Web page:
Prof. Ir. Dr. Lee Sze Wei spoke of the challenges of starting an institution of higher education at Campbell University’s 133rd spring commencement Saturday.
“It didn’t take long for me to accept this invitation to speak at commencement,” said Lee, president of Tunku Abdul Rahman University College, Campbell’s partner school in Malaysia. “And that’s because President Creed, Provost Hammond, and other university officials have so often traveled to visit TAR UC. Campbell’s partnership has been invaluable as we strive to build up our university.”
Campbell University first launched the collaboration with Tunku Abdul Rahman University College in Kuala Lumpur, Malaysia in 1979. Forty years later, nearly 15,000 Campbell alumni are living, working and serving in and around Malaysia.
Lee addressed more than 700 students in caps and gowns at the last of six total ceremonies hosted by Campbell over a three-day span. This ceremony was the largest of the six, featuring the majority of Campbell undergraduates from the College of Arts & Sciences, as well as graduates from the School of Education and the Lundy-Fetterman School of Business.
In all, 1,298 Camels earned their degrees this weekend. Lee encouraged every one of them to visit their sister school in Malaysia if they ever had the chance.
“We would welcome you wholeheartedly” he said. “I hope that you might find the travels you take in life as enlightening as I have found mine. May you acheive great success as you step into the world making a difference to the people around you.”
The commencement address was bookmarked by an exchange of honors between the President Lee and Campbell University President J. Bradley Creed. Lee was presented with an honorary degree for his excellent leadership, and in return presented President Creed with an award of thanks for his continued support of TAR UC’s collaboration with Campbell.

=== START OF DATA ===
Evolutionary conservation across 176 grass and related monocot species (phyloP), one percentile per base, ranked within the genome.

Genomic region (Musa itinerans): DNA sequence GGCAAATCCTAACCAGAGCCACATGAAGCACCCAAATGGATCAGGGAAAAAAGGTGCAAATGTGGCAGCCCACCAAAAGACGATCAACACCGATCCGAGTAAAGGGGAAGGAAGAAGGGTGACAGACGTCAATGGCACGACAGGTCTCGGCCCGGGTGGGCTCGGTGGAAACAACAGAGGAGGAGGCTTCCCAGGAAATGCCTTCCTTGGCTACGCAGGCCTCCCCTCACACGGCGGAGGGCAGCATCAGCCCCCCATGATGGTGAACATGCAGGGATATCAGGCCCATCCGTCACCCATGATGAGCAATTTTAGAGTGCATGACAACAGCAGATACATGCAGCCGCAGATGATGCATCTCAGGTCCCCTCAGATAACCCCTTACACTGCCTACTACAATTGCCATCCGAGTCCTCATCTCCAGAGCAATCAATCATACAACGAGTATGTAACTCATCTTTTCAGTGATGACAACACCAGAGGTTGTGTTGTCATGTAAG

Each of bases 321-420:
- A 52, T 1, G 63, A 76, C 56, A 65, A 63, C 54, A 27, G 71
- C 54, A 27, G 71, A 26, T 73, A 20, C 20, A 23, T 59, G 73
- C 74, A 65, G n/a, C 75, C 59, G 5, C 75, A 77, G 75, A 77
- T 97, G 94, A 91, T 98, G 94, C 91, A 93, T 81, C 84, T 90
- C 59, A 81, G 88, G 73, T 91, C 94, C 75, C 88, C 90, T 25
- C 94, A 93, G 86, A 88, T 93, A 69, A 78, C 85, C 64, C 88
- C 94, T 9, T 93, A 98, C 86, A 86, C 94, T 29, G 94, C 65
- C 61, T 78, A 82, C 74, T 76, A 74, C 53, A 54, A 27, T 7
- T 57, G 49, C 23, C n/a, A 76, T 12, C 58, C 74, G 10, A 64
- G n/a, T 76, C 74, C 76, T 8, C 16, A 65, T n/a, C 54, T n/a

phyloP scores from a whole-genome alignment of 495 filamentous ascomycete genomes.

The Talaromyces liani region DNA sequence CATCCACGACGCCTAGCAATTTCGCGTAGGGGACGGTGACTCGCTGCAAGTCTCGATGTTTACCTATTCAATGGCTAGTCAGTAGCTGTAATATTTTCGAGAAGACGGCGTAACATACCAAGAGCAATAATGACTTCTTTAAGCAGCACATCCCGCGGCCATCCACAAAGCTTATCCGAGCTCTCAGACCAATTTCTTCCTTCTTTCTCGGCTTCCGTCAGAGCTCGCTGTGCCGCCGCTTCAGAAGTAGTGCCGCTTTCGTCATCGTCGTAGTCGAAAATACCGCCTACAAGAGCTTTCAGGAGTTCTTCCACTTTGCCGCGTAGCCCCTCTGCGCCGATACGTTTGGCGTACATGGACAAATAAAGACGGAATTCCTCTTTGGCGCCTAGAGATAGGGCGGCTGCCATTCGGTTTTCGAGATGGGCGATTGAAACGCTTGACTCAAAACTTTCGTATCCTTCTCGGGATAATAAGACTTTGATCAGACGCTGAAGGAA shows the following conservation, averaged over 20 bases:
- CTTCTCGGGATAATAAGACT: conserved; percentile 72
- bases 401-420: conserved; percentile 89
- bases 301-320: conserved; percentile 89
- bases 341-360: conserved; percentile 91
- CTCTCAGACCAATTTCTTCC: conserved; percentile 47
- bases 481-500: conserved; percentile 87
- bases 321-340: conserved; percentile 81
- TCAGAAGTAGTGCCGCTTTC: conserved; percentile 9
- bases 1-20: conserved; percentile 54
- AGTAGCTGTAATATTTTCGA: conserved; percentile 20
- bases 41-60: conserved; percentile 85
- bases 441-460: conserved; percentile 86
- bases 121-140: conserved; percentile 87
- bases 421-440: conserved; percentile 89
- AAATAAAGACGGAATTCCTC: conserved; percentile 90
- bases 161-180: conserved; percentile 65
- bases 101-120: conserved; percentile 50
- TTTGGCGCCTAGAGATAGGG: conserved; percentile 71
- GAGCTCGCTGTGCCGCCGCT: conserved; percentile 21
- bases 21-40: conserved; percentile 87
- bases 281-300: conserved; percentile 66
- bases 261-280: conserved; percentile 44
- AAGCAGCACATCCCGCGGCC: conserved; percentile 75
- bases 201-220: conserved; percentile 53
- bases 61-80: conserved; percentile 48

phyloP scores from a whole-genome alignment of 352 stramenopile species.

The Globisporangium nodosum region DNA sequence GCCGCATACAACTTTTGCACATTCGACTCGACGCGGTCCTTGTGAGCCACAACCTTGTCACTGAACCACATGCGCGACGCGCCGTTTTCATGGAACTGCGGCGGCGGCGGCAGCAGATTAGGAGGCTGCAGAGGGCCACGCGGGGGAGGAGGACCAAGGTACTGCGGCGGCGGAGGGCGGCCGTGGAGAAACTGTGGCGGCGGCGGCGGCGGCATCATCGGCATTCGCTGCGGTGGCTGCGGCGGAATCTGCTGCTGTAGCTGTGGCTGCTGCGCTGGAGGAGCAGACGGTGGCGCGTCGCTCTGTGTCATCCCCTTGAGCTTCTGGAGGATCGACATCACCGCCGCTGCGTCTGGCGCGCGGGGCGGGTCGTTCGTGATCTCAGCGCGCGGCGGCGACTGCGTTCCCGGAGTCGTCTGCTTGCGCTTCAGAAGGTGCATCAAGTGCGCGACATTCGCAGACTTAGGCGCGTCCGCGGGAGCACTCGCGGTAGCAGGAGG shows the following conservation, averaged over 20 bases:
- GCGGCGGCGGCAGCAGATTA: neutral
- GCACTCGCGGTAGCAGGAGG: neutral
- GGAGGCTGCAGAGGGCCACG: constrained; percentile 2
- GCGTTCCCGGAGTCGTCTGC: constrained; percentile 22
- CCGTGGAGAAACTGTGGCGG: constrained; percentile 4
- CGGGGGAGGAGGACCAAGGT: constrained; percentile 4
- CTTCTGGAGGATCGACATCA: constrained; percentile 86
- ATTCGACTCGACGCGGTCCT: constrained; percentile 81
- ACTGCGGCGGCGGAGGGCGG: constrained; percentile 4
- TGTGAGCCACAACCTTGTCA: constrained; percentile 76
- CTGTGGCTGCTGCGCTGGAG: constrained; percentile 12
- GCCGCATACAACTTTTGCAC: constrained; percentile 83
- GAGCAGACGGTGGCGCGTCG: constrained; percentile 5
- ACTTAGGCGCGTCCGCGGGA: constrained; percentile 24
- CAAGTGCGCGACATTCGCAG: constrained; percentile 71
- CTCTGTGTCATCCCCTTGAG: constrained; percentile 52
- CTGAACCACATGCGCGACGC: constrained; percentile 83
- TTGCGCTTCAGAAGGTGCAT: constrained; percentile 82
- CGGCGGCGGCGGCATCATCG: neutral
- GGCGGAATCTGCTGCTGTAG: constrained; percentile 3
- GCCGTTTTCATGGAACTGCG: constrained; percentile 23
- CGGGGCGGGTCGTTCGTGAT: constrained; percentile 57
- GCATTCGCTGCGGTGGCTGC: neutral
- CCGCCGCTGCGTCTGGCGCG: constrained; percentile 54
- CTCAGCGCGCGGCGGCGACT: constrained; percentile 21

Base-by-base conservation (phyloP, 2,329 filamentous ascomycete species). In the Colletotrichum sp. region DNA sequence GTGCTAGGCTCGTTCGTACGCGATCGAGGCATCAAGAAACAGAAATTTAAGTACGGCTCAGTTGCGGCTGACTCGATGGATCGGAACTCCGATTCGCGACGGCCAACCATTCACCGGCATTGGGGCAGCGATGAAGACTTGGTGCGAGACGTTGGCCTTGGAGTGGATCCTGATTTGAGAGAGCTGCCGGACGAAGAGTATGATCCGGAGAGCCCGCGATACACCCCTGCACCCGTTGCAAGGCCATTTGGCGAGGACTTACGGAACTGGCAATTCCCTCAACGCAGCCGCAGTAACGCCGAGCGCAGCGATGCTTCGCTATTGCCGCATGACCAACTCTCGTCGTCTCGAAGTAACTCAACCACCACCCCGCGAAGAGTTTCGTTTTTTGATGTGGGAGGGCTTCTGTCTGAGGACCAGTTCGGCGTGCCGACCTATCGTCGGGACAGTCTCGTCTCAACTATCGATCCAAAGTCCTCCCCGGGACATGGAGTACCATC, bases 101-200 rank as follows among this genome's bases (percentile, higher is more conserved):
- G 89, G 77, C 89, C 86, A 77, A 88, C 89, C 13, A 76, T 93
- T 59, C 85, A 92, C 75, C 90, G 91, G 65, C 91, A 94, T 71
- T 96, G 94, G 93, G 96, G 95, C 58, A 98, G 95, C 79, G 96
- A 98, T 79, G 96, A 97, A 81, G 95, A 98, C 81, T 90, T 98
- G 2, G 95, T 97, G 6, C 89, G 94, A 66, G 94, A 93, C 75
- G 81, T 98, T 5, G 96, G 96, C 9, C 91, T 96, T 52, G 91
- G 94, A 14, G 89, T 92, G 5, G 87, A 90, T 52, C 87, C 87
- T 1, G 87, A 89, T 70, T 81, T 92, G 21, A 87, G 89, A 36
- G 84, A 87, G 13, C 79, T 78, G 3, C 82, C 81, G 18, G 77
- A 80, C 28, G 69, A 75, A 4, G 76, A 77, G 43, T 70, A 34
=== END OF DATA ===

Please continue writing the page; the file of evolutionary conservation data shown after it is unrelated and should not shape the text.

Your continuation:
Lee shared with a packed Pope Convocation Center the story of TAR UC’s rise from humble beginnings. When it was first founded fifty years ago, there were only a handful of local institutions in Malaysia, he said.
“The early years were challenging as resources were scarce. It took patience and dedication to grow and expand, but today we have six campuses across Malaysia and have produced more than 200,000 graduates.”
It’s possible that today was the first time many of the Campbell graduates had heard of Campbell’s partnership with TAR UC, distracted as they were with Campbell’s own growth over the past four years. The Class of 2019 were freshmen in 2015 and attended Campbell during a period of unprecedented development. Students witnessed Campbell’s first class of nursing students graduate, watched a new engineering program come to life, seen new buildings (a new admissions building, improvements to athletic facilities, the beginnings of a new student union) and celebrated the inauguration of just the fifth president in Campbell’s long history.
Perhaps the most memorable moment from the commencement ceremony was the standing ovation that soprano Ashley Janae Elliott, a music performance graduate, received following a passionate performance of “I’m Here,” from the Broadway production “The Color Purple.”
“I believe I have inside of me everything that I need to live a bountiful life,” Elliott sang. “I’ll stand as tall as the tallest tree.”
FROM THE GRADUATES
“This is a place where we learn not only how to read well, write well and research well, but we learn how to be people who will make useful contributions to the society we are about to enter. It’s such a humbling experience to know that I’m part of a school that values servant leadership.” — Caroline Wilson, ’19
“I’m thankful for the support, the pick me ups, the never give ups that I have received from those pictured and many more! It’s been a long eight years to become Dr. Avery Belton, PharmD, MS, BS. I am so thankful for the friendships and relationships that I have made up to this point. It’s an exciting time but also bittersweet.” — Avery Belton, ‘19